By Kenneth Lipp
Last night at a screening of the film “Won’t Back Down” at the School District headquarters in Philadelphia, members of the Philadelphia Student Union sat-in to demonstrate against what they say is propaganda for the School Reform Commission’s (SRC) subversion of the teacher’s union. Raging Chicken Press reported, per tweets from students attending the protest, that a member of the SRC, Sylvia P. Simms, taunted the youth, saying “You must go to failing schools” and “You belong in jail.”
Raging Chicken Press also reported a response from a parent of one of the berated students, who was aghast and disgusted with Commissioner Simms’ behavior.
Suzanne Anderson told the Press:
I am appalled and ashamed at the behavior of Sylvia Simms, and some of the other adults, at this gathering. They shamefully menaced the same school children they are sworn to protect and serve, insulted and shamed them because they dared to challenge the authority of the SRC. They specifically denigrated and belittled my kid, who is incredibly successful, by anyone’s measure.
Ms. Simms was appointed to the Commission by Mayor Nutter in early 2013 and hailed widely at the time as a “fresh perspective.”
Simms’ profile on the SRC website says she now “works for the Comcast Corporation and the Urban Affairs Coalition as Outreach Project Coordinator for Broadband Adoption.” She is also a former district school bus attendant.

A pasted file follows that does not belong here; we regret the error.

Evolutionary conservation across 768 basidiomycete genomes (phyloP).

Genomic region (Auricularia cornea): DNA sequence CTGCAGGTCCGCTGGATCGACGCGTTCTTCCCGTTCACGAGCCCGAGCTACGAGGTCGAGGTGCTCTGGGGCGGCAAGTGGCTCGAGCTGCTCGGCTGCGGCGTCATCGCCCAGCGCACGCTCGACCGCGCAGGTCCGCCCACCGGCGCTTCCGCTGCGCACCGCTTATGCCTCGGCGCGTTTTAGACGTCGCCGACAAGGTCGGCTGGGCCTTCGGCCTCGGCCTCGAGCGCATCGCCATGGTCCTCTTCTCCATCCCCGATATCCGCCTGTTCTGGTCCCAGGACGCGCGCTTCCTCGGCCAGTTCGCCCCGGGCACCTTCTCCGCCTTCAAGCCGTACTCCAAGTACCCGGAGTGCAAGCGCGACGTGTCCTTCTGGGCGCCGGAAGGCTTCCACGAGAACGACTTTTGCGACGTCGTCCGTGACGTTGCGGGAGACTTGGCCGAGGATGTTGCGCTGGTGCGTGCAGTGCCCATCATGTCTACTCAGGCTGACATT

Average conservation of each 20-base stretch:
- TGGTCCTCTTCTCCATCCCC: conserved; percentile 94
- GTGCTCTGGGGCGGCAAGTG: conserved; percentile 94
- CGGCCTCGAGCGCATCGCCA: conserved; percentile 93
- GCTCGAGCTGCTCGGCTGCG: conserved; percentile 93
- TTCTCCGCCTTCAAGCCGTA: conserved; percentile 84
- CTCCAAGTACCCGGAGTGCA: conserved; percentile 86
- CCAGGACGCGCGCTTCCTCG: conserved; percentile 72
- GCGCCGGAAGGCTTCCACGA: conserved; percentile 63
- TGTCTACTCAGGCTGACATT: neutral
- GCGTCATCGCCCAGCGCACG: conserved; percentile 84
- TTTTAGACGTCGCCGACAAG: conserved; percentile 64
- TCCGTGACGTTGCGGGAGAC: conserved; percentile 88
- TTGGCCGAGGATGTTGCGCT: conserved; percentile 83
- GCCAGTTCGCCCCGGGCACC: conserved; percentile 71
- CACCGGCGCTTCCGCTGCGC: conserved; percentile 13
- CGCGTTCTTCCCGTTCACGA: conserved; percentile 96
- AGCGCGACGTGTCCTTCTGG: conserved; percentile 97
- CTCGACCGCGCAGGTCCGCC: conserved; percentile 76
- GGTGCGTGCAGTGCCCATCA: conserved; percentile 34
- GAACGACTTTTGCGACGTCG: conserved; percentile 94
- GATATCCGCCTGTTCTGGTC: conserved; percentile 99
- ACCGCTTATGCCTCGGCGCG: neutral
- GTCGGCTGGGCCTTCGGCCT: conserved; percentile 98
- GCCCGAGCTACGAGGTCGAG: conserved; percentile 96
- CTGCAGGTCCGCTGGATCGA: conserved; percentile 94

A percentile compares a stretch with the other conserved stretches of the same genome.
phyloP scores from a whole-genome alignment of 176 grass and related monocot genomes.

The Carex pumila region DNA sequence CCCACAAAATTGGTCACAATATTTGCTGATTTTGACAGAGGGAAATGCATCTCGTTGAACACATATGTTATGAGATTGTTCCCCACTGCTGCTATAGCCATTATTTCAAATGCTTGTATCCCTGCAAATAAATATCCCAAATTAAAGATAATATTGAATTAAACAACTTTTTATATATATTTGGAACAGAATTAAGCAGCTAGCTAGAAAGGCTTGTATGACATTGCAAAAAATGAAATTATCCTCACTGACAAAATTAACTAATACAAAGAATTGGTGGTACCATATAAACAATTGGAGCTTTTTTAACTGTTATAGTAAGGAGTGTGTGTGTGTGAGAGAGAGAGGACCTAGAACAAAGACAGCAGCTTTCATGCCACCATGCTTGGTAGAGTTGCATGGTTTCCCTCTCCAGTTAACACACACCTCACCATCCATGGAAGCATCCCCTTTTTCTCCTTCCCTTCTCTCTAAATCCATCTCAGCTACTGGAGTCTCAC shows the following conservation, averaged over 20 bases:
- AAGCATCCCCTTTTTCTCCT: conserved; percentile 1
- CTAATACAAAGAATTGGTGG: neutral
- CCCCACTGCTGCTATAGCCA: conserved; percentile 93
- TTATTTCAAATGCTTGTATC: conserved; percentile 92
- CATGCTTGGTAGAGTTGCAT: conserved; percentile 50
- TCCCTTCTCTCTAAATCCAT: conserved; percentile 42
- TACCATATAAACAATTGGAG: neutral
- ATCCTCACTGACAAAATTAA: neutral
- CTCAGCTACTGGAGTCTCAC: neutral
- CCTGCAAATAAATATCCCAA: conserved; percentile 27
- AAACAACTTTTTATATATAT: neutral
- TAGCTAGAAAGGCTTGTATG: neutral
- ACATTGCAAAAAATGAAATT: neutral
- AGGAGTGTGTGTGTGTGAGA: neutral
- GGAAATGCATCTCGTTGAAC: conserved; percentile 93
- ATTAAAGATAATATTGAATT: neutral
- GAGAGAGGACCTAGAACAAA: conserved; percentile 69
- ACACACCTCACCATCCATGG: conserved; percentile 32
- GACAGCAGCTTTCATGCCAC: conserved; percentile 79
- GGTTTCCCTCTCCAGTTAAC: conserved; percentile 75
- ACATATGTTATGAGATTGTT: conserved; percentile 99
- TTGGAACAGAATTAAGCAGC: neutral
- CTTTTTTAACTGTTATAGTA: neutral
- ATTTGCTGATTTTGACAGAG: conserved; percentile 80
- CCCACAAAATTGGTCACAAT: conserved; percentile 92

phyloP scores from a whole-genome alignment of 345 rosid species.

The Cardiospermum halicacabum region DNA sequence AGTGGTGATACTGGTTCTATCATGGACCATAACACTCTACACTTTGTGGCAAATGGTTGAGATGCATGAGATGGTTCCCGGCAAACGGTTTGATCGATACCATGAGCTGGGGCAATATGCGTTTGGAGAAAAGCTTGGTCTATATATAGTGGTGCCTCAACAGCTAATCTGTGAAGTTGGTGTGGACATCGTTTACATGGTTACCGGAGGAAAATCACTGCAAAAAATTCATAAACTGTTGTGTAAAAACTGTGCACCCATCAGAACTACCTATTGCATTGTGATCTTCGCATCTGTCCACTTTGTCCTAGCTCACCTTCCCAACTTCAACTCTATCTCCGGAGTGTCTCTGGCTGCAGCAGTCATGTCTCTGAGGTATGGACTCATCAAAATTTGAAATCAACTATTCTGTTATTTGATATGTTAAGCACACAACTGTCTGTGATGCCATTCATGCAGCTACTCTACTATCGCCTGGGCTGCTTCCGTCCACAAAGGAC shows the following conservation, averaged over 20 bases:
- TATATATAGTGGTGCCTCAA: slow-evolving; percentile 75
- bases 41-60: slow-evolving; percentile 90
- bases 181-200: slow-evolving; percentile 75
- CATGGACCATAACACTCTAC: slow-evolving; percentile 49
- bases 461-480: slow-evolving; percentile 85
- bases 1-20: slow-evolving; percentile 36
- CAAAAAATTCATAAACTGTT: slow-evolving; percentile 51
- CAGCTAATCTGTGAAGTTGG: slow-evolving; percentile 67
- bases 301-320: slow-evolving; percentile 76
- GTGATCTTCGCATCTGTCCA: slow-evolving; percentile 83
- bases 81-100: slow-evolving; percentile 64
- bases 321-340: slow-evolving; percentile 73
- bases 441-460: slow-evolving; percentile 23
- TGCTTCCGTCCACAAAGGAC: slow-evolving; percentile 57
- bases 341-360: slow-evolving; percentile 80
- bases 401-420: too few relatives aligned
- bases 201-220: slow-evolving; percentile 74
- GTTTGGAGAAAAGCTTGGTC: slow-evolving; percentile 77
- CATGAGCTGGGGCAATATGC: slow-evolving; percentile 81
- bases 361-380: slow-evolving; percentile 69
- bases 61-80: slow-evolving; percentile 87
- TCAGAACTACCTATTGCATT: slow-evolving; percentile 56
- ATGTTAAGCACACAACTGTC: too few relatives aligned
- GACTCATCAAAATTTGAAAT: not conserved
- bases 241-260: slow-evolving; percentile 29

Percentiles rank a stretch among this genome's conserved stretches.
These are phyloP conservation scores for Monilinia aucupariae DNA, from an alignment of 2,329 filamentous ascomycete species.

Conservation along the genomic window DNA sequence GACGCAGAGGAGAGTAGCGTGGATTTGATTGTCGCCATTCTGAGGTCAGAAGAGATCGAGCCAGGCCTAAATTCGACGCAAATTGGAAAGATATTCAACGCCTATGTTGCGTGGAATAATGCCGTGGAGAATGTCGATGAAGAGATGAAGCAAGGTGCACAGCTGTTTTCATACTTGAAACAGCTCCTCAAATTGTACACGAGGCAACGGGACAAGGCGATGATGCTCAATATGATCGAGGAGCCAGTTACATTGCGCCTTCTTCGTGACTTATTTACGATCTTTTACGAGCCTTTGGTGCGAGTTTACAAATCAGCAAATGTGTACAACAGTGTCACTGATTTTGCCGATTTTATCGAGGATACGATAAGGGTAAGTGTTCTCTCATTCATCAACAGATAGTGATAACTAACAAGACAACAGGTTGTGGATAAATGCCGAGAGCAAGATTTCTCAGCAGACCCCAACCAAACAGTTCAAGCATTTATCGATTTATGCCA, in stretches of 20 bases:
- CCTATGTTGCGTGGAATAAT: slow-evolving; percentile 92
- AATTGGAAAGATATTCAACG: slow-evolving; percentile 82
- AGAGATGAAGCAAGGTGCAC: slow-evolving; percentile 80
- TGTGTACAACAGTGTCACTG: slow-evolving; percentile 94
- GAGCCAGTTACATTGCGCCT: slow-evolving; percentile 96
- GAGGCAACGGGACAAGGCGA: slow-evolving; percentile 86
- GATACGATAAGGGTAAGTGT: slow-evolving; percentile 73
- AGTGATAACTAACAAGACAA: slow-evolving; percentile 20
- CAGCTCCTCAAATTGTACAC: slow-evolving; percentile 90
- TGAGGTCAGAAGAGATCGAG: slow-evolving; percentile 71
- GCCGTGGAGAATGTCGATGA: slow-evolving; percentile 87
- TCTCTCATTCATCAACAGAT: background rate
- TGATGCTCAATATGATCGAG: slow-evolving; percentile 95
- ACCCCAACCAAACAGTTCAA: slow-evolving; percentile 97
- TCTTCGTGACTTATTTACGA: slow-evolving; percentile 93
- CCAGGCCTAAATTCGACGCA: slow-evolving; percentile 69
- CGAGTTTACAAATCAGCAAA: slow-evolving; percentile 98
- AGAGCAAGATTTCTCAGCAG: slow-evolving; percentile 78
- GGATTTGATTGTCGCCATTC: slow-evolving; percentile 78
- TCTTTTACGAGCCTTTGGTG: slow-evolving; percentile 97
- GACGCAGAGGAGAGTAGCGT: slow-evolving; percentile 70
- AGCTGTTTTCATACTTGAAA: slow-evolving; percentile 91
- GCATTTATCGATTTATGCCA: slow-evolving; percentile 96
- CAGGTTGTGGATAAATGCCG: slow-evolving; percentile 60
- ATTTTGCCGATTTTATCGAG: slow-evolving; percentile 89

The screening was sponsored by Comcast Internet Essentials, GPS, and E.A.R.T.H.S.
UPDATE – Video from last night’s screening
UPDATE II – Police Advisory Commission’s Kelvyn Anderson weighs in on Sylvia Simms’ comments to his daughter, Ruby Anderson, and other student protesters:
“I think the scene at the SRC movie screening on Wednesday night was sadly indicative of just how far over the cliff these folks have fallen,” he told The Declaration this afternoon. “It’s not enough to spend public dollars on anti-union propaganda and fake protesters. [They have to] insult a group of young people expressing their views, the very people you’re supposed to be working for!A few mutual acquaintances have suggested this outburst is not characteristic of Ms. Simms, and I see tweets from her asking to meet with the Student Union. Whether this is sincere or damage control, she owes our kids a public apology.”
“I thought it was pretty inappropriate for a public official to yell at people she’s supposed to be representing,” said Anderson, who was among about 20 students staging the sit-in. “I also thought it was really inappropriate for her to assert that the school we went to, if it were failing, meant we had no right to dissent.”
Simms also chimed in, telling The Inquirer in a telephone interview that the students mischaracterized her remarks.
“It wasn’t like that,” she said.